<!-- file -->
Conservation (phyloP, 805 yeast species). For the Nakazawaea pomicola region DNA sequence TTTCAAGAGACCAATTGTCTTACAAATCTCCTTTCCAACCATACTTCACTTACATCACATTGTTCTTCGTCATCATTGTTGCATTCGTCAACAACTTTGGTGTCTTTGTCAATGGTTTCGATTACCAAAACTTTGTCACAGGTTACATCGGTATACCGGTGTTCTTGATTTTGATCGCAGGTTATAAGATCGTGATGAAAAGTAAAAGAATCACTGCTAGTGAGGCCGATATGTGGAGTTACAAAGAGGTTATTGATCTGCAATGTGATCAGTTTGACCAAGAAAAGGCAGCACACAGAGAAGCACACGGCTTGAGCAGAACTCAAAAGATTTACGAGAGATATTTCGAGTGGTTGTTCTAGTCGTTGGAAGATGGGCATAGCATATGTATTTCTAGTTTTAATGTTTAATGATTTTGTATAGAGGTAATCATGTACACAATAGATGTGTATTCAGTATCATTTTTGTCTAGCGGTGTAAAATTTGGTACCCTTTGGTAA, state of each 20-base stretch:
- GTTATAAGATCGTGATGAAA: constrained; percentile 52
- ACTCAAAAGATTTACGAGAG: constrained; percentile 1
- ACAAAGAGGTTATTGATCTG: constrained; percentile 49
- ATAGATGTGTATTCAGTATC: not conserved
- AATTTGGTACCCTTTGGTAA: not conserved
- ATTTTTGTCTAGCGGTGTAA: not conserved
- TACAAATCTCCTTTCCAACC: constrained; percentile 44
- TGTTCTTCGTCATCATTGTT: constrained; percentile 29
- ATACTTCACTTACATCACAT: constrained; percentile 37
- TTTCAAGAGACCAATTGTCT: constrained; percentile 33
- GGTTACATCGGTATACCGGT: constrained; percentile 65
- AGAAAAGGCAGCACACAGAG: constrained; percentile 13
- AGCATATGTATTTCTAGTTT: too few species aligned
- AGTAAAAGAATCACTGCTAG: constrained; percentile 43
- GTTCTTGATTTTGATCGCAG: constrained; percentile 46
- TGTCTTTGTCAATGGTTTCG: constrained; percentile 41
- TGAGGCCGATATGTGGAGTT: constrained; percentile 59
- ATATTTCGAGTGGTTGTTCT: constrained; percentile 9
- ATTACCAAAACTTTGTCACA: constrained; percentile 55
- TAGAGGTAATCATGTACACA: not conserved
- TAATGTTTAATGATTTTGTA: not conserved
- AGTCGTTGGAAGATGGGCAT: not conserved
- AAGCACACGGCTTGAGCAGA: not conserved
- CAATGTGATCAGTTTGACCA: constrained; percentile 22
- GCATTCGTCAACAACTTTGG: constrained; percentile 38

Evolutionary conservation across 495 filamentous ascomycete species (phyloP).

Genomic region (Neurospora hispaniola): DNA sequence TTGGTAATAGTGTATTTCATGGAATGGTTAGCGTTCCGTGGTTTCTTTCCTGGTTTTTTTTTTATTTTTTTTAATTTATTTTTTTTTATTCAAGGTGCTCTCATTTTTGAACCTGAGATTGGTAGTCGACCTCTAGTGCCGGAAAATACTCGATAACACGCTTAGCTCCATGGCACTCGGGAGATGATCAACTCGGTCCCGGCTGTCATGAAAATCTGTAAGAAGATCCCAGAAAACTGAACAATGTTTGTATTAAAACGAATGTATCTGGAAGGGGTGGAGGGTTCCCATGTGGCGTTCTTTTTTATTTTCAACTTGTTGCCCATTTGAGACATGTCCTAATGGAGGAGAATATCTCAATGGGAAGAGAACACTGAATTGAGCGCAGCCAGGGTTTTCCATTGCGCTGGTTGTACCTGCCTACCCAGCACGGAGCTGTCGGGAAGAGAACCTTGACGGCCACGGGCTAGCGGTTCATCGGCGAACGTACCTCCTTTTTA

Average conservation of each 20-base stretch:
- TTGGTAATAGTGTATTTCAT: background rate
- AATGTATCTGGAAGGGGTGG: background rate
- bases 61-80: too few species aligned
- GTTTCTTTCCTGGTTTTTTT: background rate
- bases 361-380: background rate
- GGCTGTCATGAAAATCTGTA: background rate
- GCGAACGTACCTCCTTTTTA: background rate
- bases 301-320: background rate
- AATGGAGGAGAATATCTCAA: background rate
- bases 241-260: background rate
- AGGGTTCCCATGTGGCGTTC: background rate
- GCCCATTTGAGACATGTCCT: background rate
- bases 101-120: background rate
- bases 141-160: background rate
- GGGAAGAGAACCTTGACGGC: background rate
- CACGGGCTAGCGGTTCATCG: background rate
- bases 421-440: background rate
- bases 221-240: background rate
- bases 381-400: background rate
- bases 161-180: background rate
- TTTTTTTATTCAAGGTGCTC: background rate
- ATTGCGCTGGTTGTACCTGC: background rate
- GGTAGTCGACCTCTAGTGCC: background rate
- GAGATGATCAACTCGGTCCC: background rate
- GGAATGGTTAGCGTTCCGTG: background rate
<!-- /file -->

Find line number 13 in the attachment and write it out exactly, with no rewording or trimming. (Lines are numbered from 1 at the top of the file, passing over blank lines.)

- AGAAAAGGCAGCACACAGAG: constrained; percentile 13